Disston "10"

Discussion in 'Forum: Saw Identification and Discussion' started by pmcgee, Jul 3, 2015.

  1. pmcgee

    pmcgee Most Valued Member

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    Apologies ... I don't really have time to upload the hard-gotten pictures I took a while ago.
    "One of those" etches.
    But does Disston and "10" ring anyone's bells?
    Toby mentioned a "Disston #10" in an old post ... I wasn't sure if it wasn't a typo.

    In any case, even if the answer if blindly obvious ... thanks for any help. :)
    Cheers,
    Paul
     
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  2. David

    David Most Valued Member

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    Hi Paul,
    In the 36 years between his start in 1840 and his first catalog in 1876, Disston made several types of saws that are undocumented other than by their very existence. The # 10 is one of them. Two years ago, in asking around among saw collectors and M-WTCA members to research an article, I heard of around ten of them. Since then at least two more #10's have surfaced
    Most are die stamped, but one with an etch was reported. The handle shapes and fasteners vary. Most of them use steeple head nuts, although at least one has a stamped brass plate on the handle. Needless to say, it's a pretty uncommon type. My guess (weakly supported by die stamp and handle styles) is that Disston made them from around the late 1850's until at least 1865, when he began etching his saws.
    Before the first catalog he also made other, even less common, undocumented saws; the #14 and the #15, as well as some with no style #. It's an intriquing puzzle to try and figure them out.
    I'm on vacation now, but I'll try and post images of two of them later when I return home.
    David
     
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  3. pmcgee

    pmcgee Most Valued Member

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    I decided to man-up and get my parts in gear.
    I uploaded the photos here ... https://goo.gl/photos/K3YqEHoqHRcoJ3Pi8
    It is a fairly normal-looking saw of the maybe-pre-1900 type.
    Glover (Disston '76 actually) screw/bolts ... and the look reminds me a lot of the earlier Keen Kutters with the nice etch.

    I thought the text looked like HENRY DISSTON & SON, but it would seem pretty likely that there was probably another 'S' there.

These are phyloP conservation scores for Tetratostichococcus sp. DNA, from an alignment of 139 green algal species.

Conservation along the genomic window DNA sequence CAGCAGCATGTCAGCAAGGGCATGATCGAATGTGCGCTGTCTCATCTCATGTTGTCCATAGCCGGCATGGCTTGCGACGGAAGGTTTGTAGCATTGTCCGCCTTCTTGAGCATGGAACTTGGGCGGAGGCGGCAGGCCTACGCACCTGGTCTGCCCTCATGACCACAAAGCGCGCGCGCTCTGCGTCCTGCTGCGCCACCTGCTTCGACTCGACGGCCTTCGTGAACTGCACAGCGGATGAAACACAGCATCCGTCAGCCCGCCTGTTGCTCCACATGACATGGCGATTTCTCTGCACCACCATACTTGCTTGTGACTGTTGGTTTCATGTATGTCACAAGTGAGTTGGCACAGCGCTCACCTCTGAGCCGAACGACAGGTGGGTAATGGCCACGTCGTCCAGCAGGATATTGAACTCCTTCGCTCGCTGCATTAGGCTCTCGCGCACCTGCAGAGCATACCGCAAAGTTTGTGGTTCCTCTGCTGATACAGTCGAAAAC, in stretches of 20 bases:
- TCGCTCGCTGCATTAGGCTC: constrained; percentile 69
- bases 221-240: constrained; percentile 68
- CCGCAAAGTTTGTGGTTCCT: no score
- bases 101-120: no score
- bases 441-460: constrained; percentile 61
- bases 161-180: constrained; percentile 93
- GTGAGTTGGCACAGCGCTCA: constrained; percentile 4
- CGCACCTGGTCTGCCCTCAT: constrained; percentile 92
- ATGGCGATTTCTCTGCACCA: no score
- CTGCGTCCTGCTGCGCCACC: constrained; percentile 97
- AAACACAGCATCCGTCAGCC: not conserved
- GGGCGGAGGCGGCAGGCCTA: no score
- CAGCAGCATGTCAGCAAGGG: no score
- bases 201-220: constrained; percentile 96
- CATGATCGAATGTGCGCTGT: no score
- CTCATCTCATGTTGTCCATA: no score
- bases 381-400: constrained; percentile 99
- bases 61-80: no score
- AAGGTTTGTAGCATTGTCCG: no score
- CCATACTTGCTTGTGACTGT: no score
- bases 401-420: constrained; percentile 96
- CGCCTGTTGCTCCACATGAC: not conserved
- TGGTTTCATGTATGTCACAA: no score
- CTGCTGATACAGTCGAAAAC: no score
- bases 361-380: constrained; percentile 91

The etch doesn't follow the format of the Keystone-style etches of the well-known models.

    Hopefully you can see it was a cow of an etch to capture on 'film'.

    Cheers,
    Paul
     
    Last edited: Jul 5, 2015
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  4. pmcgee

    pmcgee Most Valued Member

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    I forgot to say ... aside from trying stuff like Brass-Darkening solution or Gun Blue ... I have found that just leaving saws untouched for some months inside has had the effect, quite a few times, of marginally bringing out some detail that I couldn't see before in an etch.
    I also remembered I had made an attempt to highlight the visible elements ...
     

    Attached Files:

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  5. David

    David Most Valued Member

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    Hi Paul,
    Well, it's an interesting saw, but it certainly presents a bunch of contradictions which make me lean towards considering it a marriage of sorts. However, the etch certainly appears to say "10" as well as Henry Disston & Son. As far as I can see from here, it doesn't appear to me that the etch ever said Sons.

    Here are some of the confusing aspects. Henry Disston marked his saws "& Son" only from 1865 until 1871. The blade is skewbacked, a feature which Disston introduced in 1876. The handle is like that of the New # 16, which was introduced in 1880. And the medallion reads "Warranted Superior", not Henry Disston & Son. However, Disston did use that handle shape on saws he produced for others, with a WS medallion, so the handle and medallion might have come from one of those other saws.
    To add to my confusion, occasionally saws marked Henry Disston with WS medallions show up, so perhaps that isn't such a huge problem. And I've seen one or two saws where the owner ground them into skewbacks (perhaps to make them more modern?) so that may explain that. The New # 16's were flat backed saws, not skewed, so after market shaping is the only explanation for the skewed back, if the handle is in fact original to the blade. Have you pulled the handle and checked for new screw holes?

    But all of the above aside, it certainly seems to me that, even though other parts of this saw confuse me, the blade is from a # 10. It's the first etched 10 that I've actually seen, and not just heard about, so thank you for showing it here. I think it's a great find you've made.

    I've attached a couple of images of my die stamped #10's with steeple head nuts, but unfortunately don't have close ups of the stamps with me. They say "Extra / Henry Disston / 10" Any other information has been long ago worn away.

    Regards,
    David

    #10 applehandle.jpg #10 stampedplate.jpg
     
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  6. pmcgee

    pmcgee Most Valued Member

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  7. David